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Number of cellsites per carrier

Discussion in 'GENERAL Wireless Discussion' started by xenophon, May 25, 2007.

  1. xenophon

    xenophon Member
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    Anyone have the latest numbers? According to this...

    GigaOM For Sprint, a tough 2007 ahead «

    Sprint 67,000 iDen/CDMA (I hear 35K+ are CDMA with 4K coming)
    ATT 45,000
    Verizon 26,000

    Any update on this?
     
  2. rytard

    rytard Junior Member
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    no but the number of cell sites isnt relative really to the coverage since some networks towers are larger and morepowerful they need less of them or more of them.
     
  3. TelcomJunkie

    TelcomJunkie Bad Handoff Investigator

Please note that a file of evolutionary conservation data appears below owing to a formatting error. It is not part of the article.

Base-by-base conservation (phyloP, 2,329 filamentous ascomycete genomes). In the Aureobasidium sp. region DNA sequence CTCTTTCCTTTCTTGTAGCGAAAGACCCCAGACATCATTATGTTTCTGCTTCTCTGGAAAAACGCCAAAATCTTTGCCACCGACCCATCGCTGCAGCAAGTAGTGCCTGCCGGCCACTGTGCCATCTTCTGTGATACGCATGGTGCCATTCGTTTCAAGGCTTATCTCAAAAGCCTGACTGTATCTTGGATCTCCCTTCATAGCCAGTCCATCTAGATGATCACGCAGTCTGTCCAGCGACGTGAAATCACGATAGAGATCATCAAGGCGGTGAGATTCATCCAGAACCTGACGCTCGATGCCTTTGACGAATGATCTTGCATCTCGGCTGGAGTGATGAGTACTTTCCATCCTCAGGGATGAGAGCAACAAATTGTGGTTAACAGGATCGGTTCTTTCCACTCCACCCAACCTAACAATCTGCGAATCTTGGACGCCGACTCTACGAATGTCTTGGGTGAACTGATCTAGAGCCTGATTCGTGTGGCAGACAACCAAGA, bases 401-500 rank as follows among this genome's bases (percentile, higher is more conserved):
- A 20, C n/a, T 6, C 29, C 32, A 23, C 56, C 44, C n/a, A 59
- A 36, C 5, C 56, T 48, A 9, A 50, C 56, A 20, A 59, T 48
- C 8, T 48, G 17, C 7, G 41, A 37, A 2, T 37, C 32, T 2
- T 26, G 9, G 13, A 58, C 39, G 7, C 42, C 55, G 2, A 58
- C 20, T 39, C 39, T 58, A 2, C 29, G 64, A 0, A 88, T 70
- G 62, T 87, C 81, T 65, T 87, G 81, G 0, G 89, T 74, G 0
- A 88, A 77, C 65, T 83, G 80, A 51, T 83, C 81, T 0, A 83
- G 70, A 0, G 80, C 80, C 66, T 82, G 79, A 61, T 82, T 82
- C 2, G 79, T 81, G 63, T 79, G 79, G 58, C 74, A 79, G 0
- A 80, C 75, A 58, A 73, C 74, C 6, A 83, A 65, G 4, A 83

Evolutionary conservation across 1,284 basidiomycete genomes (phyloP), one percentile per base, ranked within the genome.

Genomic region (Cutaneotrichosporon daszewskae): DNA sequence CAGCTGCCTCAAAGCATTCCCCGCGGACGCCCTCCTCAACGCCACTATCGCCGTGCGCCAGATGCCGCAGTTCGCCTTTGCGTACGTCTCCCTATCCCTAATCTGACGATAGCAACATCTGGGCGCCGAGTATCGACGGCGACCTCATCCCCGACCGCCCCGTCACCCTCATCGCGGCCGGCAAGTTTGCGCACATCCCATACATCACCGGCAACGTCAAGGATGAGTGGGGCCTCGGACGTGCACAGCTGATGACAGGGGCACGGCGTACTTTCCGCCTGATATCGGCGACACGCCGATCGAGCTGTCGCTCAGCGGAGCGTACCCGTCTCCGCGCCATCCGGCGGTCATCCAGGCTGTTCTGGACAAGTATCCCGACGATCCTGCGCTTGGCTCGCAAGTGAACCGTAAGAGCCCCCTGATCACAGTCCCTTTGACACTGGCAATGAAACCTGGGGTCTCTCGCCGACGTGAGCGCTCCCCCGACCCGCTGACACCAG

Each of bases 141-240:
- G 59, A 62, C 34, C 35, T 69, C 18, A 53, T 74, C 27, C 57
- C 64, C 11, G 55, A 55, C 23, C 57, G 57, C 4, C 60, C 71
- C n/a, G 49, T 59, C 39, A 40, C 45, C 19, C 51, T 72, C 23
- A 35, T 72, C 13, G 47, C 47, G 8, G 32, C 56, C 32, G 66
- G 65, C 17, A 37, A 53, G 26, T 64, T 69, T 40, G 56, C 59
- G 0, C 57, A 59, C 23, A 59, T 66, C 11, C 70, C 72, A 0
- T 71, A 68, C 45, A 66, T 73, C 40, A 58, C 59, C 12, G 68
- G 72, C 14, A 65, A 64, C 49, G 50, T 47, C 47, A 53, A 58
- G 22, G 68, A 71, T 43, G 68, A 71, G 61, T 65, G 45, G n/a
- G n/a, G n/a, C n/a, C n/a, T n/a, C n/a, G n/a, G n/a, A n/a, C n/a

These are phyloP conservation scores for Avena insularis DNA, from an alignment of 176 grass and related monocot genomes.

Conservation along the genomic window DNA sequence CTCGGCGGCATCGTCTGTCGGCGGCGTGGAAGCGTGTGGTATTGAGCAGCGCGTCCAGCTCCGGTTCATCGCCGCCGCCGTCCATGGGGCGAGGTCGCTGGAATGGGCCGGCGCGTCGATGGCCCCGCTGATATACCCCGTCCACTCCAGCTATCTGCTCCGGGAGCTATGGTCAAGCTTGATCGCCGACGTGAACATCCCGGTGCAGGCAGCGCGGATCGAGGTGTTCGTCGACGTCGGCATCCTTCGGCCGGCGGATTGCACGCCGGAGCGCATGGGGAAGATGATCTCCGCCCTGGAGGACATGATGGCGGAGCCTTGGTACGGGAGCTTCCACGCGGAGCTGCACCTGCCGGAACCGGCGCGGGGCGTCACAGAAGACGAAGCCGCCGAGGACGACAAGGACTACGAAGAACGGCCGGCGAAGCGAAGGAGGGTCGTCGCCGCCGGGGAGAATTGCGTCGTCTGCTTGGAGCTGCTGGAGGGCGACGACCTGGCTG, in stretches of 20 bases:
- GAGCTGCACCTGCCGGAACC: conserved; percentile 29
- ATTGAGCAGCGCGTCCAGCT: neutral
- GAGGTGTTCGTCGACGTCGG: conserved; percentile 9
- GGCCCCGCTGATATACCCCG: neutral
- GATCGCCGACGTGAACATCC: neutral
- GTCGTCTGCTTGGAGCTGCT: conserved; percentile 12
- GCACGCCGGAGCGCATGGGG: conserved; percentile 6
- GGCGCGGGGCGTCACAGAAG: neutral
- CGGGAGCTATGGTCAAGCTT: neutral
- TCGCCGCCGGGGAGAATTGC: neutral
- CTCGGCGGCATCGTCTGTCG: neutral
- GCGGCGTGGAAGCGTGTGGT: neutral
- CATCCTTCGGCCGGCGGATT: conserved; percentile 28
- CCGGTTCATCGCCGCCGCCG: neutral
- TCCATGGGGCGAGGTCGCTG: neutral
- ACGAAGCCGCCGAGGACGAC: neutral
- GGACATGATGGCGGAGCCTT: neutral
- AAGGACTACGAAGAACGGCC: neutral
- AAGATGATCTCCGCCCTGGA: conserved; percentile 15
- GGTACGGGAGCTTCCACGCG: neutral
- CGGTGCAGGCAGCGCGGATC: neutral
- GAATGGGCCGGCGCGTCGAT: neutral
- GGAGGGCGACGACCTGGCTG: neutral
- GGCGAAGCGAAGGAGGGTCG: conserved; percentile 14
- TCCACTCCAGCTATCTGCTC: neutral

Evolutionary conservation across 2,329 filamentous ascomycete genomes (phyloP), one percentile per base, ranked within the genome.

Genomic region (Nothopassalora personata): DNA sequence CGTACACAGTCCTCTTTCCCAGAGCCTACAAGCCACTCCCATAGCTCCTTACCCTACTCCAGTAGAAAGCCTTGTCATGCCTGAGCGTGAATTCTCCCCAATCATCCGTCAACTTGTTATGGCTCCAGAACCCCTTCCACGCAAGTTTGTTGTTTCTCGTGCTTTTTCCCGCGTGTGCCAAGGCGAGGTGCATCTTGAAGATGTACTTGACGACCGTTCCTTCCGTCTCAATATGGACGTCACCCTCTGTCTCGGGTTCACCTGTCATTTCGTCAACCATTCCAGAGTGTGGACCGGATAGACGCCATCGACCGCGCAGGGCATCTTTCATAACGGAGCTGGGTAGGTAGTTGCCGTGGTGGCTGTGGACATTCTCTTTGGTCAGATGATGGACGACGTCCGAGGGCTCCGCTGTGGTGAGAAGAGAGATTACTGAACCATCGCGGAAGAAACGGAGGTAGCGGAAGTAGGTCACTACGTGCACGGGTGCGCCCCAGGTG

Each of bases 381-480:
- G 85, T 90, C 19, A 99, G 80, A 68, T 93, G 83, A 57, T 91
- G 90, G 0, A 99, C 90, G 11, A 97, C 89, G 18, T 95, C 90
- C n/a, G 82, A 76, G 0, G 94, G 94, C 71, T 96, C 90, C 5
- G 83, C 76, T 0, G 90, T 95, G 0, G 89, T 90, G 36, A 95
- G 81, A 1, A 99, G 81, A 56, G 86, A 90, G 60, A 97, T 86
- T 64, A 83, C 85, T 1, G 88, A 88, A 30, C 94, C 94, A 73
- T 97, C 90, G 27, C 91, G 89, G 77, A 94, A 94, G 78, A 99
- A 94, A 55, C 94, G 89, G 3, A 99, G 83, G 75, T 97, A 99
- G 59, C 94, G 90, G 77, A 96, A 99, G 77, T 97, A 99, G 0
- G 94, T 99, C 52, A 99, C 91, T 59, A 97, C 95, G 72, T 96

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    Hmmmmmmmm......no.
     
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  4. Fire14

    Fire14 Easy,Cheap & Sleazy
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    Just curious, where did you come up with this information?
     
  5. TWX

    TWX Mobile Enthusiast
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    I was wondering the same thing.
     
  6. TelcomJunkie

    TelcomJunkie Bad Handoff Investigator
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    Ha, I've got some ideas, but I'll refrain.:browani::browani:


    First off in terms of power, most carriers have all of their sites configured to run up to full power based traffic loads, but lets say roughly 16-20watts out of the back of the base station (and being general, but lets say 500watts EIRP) depending on the band they're on. Now using a combination of elevation, downtilt and antenna gain they'll limit the site's working radius. Factor in the local usage needs and they'll get the approximate spacing of the sites to keep both dropping and blocking to a minimum. By this method metro areas will have a higher density of sites and rural areas will typically have significantly less towers in the same sized area.